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As with many phrases, ‘energy conservation’ has two meanings. One is encapsulated in the so-called first law of thermodynamics: that energy in the universe is constant and can be neither created nor destroyed. The second is a constant battle cry to save our natural resources and hence our planet.
The famed physicist Richard Feynman (1918–1988) once illustrated the first meaning with a hypothetical example. Imagine you’re caught in the rain and use a towel to cover your head. Once you get inside a room you begin to dry your hair and your body with the towel. This you can never accomplish because, in a closed system (a sealed room with no ventilation or evaporation), the water goes from your body to the towel and vice versa. The water is like energy. It does not disappear into thin air.
At home or in office, environmentally conscious denizens like us will not forget to switch off the electrical or electronic appliances when the job is done or the day is over, as the case may be. Well, switching off is not enough. Cutting the power (unplugging) is. This is because most appliances still use and consume energy even in turned-off or standby modes. A computer still uses quite a lot of energy in a sleep or hibernate mode so as to be able to immediately bounce back into service on the punch of a key.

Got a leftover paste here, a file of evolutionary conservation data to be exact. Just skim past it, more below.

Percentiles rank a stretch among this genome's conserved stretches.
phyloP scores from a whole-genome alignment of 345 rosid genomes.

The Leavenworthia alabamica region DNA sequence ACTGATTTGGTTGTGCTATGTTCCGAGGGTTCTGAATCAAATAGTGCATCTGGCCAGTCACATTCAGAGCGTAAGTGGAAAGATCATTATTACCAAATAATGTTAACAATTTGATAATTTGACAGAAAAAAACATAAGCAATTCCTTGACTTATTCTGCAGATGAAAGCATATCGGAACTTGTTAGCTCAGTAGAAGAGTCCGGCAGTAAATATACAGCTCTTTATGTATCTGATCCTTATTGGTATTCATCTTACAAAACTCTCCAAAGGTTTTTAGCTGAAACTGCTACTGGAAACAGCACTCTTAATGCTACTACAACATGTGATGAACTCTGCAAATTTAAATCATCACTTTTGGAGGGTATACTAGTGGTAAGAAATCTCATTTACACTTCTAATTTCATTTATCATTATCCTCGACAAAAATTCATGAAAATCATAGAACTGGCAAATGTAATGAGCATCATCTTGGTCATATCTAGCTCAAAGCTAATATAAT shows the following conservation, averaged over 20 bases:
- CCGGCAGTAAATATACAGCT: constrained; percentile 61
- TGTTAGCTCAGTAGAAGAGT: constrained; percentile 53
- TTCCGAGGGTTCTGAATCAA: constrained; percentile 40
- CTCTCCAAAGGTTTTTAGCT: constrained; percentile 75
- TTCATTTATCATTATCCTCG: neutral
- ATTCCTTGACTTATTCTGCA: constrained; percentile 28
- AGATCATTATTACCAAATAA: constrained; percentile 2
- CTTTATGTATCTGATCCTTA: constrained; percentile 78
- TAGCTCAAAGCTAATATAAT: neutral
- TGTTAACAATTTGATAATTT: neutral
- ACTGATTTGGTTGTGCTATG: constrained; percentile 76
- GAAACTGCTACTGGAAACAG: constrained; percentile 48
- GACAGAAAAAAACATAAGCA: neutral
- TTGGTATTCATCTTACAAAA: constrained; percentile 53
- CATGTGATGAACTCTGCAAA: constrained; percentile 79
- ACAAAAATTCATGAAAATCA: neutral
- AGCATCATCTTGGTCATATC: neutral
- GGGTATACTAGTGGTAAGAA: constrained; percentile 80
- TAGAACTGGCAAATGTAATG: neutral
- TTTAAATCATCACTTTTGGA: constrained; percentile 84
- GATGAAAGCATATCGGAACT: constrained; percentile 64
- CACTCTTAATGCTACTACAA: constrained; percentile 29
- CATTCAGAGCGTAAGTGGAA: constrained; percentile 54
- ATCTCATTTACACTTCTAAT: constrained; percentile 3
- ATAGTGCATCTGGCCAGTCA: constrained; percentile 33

The charger is another ubiquitous feature of modern living. It looks innocent enough when the device to be charged is not connected to it. That is another myth. A plugged charger, even if not connected to the device to be serviced, still uses so-called ‘vampire power’.
Smart phones and mobile devices with built-in batteries will not use energy only when the battery is removed. But then most of us would charge our phones and watches whenever we can get to it, day or night, office or home. Incessant and excessive charging is a much neglected aspect of wasteful energy habits.
While some mysterious physical law rules that we can never dry our hair, we can do incrementally better by unplugging the appliances in our home or office at the end of a long day or on weekends.
This article was originally published in No. 551, Newsletter in Jan 2020.